In an earlier post I began to share our reflections as we asked ourselves at LLC, “How are we applying what we are learning from our work with networks to our own effort to become a network?” I described three key take-aways from our network building work: Support Self-organizing; Focus on Place; and Create a Communications Ecosystem. In the last post, I talked about Self-organizing, and this week I am going to talk about Focus on Place.
Focus on Place: In a number of our network building projects we have developed a healthy respect for place. Leadership programs that focus on specific regions or localities have an easier time organizing alumni networks for several reasons: the participants have greater access to each other and can meet up more easily; even when working on different issues, and for different organizations people and groups are more likely to intersect with each other around citywide issues; people are able to bring their local connections to a network effort in their own city; and participants share a sense of place that is often enriched by different perspectives and histories. In a recent network building project, we found that local meetups brought more energy to the network, and were more likely to activate self-organizing. When you are trying to shift systems, bringing people together across a city can also create more opportunities to work at the intersection of issues.
LLC’s Early Place Focus: As we reflected on our own trajectory, these reflections gave us pause..
What we did right: In LLC’s early history, we encouraged regional circles. We assumed that people locally, who got to know each other, could be a more reliable source of ongoing learning, e.g. people got to participate locally in other leadership program’s selection processes to learn first hand from how ‘other folks’ did it. We also knew that face-to-face time helped to build relationships that would support generative learning. A number of folks who met each other in Boston, New York, Seattle, San Francisco Bay Area and MN developed independent ongoing relationships.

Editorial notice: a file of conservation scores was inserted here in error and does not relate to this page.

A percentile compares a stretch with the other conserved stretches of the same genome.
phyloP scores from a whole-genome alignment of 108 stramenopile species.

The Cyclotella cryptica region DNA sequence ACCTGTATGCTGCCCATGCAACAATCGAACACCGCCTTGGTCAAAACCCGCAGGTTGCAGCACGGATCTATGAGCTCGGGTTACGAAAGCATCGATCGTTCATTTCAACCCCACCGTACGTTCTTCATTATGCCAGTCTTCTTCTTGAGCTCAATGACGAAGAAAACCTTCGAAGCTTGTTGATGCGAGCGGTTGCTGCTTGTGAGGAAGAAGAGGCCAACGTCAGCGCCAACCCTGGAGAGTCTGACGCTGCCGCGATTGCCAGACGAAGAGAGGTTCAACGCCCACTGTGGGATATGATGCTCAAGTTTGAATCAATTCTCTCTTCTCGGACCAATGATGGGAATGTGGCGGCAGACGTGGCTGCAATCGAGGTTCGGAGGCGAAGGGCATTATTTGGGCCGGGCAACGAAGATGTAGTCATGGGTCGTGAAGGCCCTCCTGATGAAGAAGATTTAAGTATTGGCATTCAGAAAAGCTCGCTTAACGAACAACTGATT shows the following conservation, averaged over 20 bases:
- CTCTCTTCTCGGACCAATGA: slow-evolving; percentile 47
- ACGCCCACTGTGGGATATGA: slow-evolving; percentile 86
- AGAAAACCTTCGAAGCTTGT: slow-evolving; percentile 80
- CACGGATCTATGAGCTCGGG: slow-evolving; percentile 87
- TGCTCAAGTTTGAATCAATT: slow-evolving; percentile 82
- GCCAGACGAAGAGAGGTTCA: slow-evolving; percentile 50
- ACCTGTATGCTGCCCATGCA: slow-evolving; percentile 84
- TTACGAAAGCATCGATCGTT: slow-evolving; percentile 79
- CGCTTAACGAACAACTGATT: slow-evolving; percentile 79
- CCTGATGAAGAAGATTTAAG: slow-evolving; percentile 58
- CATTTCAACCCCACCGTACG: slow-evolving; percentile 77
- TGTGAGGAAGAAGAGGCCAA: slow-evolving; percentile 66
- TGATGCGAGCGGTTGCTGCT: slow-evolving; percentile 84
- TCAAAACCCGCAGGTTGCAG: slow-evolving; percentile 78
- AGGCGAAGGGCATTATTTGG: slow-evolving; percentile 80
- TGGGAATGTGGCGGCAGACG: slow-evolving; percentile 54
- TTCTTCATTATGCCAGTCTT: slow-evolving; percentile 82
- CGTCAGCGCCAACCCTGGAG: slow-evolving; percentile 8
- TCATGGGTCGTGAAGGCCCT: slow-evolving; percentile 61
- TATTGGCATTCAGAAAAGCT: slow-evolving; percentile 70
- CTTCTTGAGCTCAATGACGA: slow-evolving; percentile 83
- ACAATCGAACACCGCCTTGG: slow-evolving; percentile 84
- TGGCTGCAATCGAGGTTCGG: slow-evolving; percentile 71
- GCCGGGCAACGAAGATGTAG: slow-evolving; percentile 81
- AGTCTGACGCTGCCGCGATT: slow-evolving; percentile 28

What didn’t work so well: We used more of a chapter, centralized model than a network model. By this I mean we developed guidelines and expectations for folks from different regions who wanted to start a regional circle with the expectation that it would be sustained. It was a heavy lift for self-organizing volunteers, and when their life and regular jobs got in the way the circle stopped meeting. We had a conversation with our board many years ago about whether this was a liability to our reputation when we met people who said, “Hey you guys had a presence here for a little while and then kind of disappeared.”
What we learned:
We realized a less centralized meet up approach makes more sense. People can meet where there is energy, and for as long as it makes sense. We need to talk differently about these often ad hoc efforts and their value. If there is energy to keep meeting, great; and if not, the value to be had was gained, and perhaps some new relationships formed and continued outside the context of formal meetings.
The value of strong ties: The reason we stopped focusing efforts on regional meetings is because we realized that to influence the field of leadership development with models that were equity based, networked and collective, we needed to reach a lot more people. Through our regional meetings, we had a more close knit community of 500 or so folks. I knew most by name. We hired a social media consultant who did such a great job, we now reach thousands of people. In focusing on reach, we did not pay sufficient attention to the importance of also maintaining close ties and the role of place based connections in building the cohesion of the network. Networks require both depth and breadth.
What we are going to do about it! We are going to start encouraging local work again, starting now. As you saw from Ericka’s article, we are going to host three regional Creating Space meetings building to a larger national meeting in the spring. We also will be using a Network Activation Fund to support peer learning initiatives among the network, and supporting local initiative will be one of our criteria. In the last post, we talked about having network facilitators to support self-organizing efforts. If you are interested in meeting folks in your region and hosting a conversation, let us know. We can help!